Archive | November 2014

Everything I Learned About Being a Mother-In-Law, I Learned From My Mom.

In the midst of my divorce, I had a conversation with my mother that stuck with me.  She asked, “Are you sure you’re not going to get back together?”  My answer was an emphatic, “no.”  She stressed the point: “Are you POSITIVE?”  Yes, I was positive.  Then she said, “Because you may forgive him for hurting you, but your father and I won’t.”  This was one of the first things I shared with my daughter when she got married: you can talk to me about anything, but remember that if you complain to me about your husband, it will be much easier for you to forgive him than it will be for me to do so.  It’s that whole “mama bear” thing.  Mess with me, fine.  Mess with my child, and it’s on.

Having said that, I love my son-in-law like he’s one of my own kids.  We can talk, we can joke, and we can praise Jesus together.  He works hard to support his precious little (growing) family; he loves my daughter and their children deeply.  Key point: it is their family.  Although my daughter will always be my daughter, and although their household is part of my family, they are now husband and wife.  Their own unit.  Their own entity.  The Bible teaches us in Genesis 2:22-24, “The LORD God fashioned into a woman the rib which He had taken from the man, and brought her to the man. The man said, ‘This is now bone of my bones, and flesh of my flesh; She shall be called ‘Woman’ because she was taken out of Man.’  For this reason a man shall leave his father and his mother, and be joined to his wife; and they shall become one flesh” (New American Standard Bible).

My son-in-law and me.

My son-in-law and me.

When it comes to my own marriage (and the marriages of my siblings), my mother has followed a few guidelines, and I follow her example.  Hopefully, this will make me the kind of mother and MIL that is honored as much as I honor my mom.  Read on …

  1. Let them be their own family.  This encompasses so many areas!  Holidays immediately come to mind.  It is OKAY for your child and his/her spouse to start their own traditions, to visit other family members, and to not spend every waking moment with you.  Yes, this is hard, especially if you grew up in a family as close-knit as mine who had die-hard traditions when it came to the holidays.  Please remember that your child married someone who has a family too.  Please remember how hard it was when you got married and tried to lug the kids to several different homes (possibly while bundled up for the winter weather) in order to make everyone happy.  Please remember that your child and in-law may create beautiful new traditions that your grandchildren will remember fondly one day.  It doesn’t mean not seeing them, but please be flexible.  The day after Christmas can be just as special – it’s about the memories, not the exact day.  “If possible, so far as it depends on you, be at peace with all men” (Romans 12:18, NASB).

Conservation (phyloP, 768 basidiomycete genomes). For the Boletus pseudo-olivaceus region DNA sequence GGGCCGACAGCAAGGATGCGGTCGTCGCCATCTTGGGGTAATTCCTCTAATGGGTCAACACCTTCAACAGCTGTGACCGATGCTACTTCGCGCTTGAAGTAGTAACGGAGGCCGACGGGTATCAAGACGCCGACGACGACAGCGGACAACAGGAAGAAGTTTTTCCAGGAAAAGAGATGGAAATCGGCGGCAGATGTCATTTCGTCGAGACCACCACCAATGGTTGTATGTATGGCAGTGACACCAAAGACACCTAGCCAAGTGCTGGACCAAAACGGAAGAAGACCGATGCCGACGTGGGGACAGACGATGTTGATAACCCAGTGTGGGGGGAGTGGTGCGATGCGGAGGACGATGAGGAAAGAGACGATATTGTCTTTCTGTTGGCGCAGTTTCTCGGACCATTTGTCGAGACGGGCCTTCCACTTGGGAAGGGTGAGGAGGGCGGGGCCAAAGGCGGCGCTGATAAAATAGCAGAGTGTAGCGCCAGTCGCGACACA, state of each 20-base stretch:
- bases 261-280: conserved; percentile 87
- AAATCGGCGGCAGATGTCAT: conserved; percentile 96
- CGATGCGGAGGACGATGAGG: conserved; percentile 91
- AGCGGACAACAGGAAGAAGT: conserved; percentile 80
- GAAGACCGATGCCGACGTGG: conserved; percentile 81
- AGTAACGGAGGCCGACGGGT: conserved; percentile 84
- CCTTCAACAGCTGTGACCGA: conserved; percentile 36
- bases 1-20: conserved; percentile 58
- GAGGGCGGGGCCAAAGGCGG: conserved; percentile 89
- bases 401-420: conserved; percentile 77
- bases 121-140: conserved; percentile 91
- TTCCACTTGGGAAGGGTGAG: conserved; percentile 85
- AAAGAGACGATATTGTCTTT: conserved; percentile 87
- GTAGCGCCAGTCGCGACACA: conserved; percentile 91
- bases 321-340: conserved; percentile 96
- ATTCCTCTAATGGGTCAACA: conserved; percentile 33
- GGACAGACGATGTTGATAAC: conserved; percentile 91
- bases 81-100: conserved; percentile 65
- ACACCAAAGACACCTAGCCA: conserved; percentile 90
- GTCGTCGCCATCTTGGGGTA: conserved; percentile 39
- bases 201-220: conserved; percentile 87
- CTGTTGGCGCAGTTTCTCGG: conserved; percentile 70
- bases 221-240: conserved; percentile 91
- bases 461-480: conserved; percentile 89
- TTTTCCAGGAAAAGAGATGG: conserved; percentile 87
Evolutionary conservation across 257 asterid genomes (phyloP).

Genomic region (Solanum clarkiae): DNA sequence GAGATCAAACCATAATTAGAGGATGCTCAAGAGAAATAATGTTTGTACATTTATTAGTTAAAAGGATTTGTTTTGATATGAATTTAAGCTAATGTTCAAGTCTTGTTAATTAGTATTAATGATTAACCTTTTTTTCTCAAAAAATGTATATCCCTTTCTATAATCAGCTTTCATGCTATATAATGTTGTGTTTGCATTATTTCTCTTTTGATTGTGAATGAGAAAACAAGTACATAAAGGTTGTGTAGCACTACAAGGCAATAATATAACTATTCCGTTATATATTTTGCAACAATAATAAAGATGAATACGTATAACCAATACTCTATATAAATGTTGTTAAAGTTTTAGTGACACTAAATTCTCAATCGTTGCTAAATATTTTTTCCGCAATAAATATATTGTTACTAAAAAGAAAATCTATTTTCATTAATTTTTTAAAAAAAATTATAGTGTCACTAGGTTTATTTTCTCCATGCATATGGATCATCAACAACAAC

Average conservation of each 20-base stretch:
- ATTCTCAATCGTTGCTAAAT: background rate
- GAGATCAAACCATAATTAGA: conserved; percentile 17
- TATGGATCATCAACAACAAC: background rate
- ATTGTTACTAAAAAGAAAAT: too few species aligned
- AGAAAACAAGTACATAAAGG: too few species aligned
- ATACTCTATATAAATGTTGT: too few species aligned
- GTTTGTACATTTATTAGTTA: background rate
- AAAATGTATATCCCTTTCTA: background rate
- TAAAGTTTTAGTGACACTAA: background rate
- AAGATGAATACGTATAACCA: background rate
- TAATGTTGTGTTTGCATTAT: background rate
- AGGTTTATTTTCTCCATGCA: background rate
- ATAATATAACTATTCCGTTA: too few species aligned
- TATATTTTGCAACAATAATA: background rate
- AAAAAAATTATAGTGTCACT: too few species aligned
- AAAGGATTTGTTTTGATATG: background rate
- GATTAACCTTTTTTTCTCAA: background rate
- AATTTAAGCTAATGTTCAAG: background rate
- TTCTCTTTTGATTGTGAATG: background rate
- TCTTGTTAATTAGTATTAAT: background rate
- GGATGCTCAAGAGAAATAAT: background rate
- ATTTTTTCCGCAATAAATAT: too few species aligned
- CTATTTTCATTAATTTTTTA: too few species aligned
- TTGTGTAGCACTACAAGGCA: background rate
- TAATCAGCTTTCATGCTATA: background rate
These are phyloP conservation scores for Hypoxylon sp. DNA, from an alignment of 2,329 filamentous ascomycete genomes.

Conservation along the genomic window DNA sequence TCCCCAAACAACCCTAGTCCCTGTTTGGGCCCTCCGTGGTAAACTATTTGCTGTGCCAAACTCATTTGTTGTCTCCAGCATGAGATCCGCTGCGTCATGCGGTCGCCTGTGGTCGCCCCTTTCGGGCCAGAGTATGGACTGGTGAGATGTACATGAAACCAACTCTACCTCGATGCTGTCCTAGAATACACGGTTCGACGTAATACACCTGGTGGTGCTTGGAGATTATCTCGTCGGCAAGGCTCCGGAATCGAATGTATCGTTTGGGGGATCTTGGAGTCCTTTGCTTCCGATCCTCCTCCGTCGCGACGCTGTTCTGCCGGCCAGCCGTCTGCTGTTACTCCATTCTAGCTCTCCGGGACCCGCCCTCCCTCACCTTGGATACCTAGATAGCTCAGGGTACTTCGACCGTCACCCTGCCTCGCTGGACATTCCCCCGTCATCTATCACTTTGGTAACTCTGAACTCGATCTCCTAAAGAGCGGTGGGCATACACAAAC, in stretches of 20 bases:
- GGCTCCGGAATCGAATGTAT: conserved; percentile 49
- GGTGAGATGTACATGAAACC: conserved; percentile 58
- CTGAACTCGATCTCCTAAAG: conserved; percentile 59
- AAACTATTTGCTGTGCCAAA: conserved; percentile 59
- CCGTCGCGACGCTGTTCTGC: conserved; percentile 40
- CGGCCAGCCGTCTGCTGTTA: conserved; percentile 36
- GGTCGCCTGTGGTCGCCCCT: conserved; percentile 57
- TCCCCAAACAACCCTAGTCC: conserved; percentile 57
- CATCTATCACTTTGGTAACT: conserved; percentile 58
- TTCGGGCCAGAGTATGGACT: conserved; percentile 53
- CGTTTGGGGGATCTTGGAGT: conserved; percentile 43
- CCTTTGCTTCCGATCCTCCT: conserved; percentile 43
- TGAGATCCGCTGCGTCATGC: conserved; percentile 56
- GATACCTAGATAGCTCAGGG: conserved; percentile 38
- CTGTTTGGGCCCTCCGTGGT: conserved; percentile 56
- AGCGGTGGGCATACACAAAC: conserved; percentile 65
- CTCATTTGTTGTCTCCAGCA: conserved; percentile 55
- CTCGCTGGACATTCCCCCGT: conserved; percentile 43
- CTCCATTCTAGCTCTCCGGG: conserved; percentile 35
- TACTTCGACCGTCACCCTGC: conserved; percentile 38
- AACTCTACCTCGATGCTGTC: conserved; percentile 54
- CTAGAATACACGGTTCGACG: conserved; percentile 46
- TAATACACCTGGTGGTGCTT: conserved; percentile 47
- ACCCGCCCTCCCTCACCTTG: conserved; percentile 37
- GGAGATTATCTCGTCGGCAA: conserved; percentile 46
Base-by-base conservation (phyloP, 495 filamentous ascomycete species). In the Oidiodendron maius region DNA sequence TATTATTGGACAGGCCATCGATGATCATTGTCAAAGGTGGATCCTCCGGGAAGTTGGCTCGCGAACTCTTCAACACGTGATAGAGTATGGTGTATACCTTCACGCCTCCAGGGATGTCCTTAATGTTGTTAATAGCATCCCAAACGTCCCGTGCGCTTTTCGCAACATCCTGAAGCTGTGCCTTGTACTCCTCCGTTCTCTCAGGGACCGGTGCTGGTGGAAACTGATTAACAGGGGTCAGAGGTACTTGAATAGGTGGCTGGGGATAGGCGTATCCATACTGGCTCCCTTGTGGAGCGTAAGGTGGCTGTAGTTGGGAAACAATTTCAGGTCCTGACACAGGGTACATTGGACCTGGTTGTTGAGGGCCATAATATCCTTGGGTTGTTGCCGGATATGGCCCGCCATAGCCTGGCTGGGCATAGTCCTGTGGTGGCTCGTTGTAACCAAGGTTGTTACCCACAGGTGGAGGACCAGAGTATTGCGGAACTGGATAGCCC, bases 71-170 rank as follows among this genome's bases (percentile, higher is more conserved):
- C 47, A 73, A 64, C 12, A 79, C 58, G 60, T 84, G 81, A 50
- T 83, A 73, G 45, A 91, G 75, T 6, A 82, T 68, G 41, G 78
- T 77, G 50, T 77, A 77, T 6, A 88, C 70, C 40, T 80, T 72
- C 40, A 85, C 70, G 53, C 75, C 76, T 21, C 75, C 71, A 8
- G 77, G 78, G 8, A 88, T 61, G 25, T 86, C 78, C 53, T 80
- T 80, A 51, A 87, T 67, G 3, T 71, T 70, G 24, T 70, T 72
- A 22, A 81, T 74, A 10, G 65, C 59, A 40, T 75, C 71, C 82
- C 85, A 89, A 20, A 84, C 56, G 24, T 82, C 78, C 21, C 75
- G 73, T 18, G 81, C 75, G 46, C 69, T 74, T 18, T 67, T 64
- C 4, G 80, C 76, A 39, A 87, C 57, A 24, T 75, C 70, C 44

2. Let their business be their business.  Praying for your adult children and their spouses is absolutely appropriate.  Sharing their confidences with anyone else is not.  Be trustworthy.  “Keep sound wisdom and discretion, so they will be life to your soul and adornment to your neck” (Proverbs 3:21b-22, NASB).
  3. Let them come to you for advice.  This means don’t butt in with your opinions.  Ever.  I mean it.  Just don’t.  Unless you were blessed with a wonderful MIL, you remember what it was (or is!) like to have advice, opinions, and judgment pressed upon you when it wasn’t wanted.  Oh, this includes your ideas on child rearing.  Ouch.  Let them be parents, and trust that yes, they will make mistakes.  We did.  We still do.  But also trust that they love their children and are raising them the way they feel is best.  That is their job, not yours. Now, if they ask for your advice, give it in a gentle and loving manner.  “Do not let kindness and truth leave you; bind them around your neck, write them on the tablet of your heart” (Proverbs 3:3, NASB).